The pessimist in me suspects that we may be at or approaching those levels with some artificial intelligence names, but the clearest markers come from zooming out. The Euphoria phase becomes the most obvious in hindsight. (Of course such and such company couldn’t grow earnings at triple-digit percentages forever. Why would anyone think that an online retailer that needed high-speed internet could thrive when we all had dial-up?)

The prescription for the Euphoria phase of a possible artificial intelligence bubble is to zoom out and question whether you’re buying reasonable growth projections or hype. If it’s the latter, consider what your exit strategy is or tighten your stops, and be prepared for the disappointment of missing out on further upside gains.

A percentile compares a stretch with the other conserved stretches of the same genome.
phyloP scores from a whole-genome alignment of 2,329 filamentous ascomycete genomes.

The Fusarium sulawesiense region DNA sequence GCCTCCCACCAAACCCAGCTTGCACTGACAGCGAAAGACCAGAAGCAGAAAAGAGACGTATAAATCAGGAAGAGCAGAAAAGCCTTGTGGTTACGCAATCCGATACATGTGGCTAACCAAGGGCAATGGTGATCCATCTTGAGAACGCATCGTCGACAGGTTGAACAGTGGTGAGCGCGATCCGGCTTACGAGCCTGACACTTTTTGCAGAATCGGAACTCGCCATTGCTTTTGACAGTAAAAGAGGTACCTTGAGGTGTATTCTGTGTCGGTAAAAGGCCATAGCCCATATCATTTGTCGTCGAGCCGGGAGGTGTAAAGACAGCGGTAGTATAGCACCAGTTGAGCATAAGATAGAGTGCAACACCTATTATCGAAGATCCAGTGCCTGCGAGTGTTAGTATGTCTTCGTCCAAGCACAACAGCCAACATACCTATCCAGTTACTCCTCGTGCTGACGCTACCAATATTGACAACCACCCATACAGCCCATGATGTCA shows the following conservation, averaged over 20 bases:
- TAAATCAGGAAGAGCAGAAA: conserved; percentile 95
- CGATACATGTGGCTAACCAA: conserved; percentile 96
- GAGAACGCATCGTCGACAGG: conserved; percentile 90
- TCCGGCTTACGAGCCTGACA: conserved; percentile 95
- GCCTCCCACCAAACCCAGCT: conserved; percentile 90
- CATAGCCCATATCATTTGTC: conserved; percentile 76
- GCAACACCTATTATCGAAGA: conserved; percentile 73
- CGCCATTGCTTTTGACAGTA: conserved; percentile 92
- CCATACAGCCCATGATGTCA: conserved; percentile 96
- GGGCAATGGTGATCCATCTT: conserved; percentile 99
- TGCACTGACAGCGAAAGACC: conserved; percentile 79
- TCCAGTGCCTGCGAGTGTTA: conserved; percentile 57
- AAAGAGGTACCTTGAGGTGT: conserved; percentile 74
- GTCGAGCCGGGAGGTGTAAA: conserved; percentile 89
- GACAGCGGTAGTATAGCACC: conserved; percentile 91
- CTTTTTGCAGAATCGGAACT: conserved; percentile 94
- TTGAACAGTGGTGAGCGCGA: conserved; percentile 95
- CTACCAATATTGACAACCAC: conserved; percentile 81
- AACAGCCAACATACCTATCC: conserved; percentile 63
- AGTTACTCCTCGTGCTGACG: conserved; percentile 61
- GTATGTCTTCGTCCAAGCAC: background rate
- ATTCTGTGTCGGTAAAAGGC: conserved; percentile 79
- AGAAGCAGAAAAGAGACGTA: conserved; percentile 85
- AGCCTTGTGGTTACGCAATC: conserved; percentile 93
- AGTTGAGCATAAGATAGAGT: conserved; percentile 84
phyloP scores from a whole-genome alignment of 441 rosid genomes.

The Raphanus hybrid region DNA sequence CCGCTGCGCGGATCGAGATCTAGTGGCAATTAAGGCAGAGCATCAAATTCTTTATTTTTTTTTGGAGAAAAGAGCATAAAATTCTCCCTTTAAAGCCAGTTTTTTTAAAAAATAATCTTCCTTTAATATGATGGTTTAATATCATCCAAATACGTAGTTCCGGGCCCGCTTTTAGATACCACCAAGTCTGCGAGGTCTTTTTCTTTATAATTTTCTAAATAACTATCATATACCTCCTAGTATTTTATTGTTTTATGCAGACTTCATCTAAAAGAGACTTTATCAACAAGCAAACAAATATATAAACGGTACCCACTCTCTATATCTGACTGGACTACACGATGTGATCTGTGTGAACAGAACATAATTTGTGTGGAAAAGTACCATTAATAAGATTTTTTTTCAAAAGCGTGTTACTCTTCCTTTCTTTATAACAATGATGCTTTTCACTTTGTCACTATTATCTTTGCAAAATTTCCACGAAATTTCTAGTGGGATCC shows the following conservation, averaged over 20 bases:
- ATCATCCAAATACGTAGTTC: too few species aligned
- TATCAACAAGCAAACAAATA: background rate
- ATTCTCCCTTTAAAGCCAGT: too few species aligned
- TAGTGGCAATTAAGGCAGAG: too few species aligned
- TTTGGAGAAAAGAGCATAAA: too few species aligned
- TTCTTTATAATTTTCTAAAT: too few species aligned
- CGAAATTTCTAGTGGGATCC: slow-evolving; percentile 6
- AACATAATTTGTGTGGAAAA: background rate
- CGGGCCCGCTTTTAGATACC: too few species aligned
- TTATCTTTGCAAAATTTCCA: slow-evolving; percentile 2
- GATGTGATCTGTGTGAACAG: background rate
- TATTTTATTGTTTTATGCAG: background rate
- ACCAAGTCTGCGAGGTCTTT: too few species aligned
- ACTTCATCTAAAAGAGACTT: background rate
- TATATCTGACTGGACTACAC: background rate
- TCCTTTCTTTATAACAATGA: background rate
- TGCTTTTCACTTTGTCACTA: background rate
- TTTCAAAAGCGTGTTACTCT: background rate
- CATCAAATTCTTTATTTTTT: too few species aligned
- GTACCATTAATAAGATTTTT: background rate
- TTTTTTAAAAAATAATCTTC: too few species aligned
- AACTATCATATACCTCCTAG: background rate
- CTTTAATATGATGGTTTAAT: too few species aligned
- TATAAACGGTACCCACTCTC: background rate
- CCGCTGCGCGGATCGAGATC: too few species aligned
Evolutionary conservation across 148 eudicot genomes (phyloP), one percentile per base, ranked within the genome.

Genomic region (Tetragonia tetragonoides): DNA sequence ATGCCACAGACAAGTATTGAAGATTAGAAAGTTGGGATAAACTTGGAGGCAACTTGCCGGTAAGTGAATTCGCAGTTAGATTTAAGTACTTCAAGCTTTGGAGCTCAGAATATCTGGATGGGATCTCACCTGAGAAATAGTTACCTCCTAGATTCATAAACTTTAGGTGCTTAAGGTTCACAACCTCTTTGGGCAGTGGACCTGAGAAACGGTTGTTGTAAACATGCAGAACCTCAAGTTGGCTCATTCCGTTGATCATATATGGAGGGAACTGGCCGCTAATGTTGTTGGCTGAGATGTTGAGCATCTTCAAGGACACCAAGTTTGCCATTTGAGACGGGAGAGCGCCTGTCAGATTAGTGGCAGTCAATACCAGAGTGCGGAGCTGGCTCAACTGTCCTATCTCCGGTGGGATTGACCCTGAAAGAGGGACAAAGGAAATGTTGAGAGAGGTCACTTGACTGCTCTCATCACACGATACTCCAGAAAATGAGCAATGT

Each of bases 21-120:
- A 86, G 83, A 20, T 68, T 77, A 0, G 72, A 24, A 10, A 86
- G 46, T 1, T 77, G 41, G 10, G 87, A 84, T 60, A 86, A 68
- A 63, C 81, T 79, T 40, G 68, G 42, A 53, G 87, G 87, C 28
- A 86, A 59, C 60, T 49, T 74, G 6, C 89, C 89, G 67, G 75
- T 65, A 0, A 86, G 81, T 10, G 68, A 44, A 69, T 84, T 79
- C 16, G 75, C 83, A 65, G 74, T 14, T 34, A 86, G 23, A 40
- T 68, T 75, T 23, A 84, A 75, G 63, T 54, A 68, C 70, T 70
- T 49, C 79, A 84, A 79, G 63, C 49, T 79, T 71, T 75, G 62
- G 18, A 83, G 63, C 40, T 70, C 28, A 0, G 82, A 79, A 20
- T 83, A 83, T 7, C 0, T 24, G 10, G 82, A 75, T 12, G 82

#4. Profit-Taking

The Profit-Taking phase of a bubble is when smart money starts cashing out and heading for the exits. This may coincide with sell-side analysts capping their price targets (but there’s no guarantee there) but will also be visible in institutional sponsorship.

Where retail investors get burned in this phase is by the belief that, to borrow from the online parlance, an investment is “up only” or going “to the moon.” Institutional investors aren’t necessarily seeking life-changing returns; a home run is good enough, it doesn’t need to turn into a grand slam.

If you enjoyed a phenomenal run-up in an investment, consider taking some profits off the table. You can lock in a “win” while offering your remaining stake more breathing room.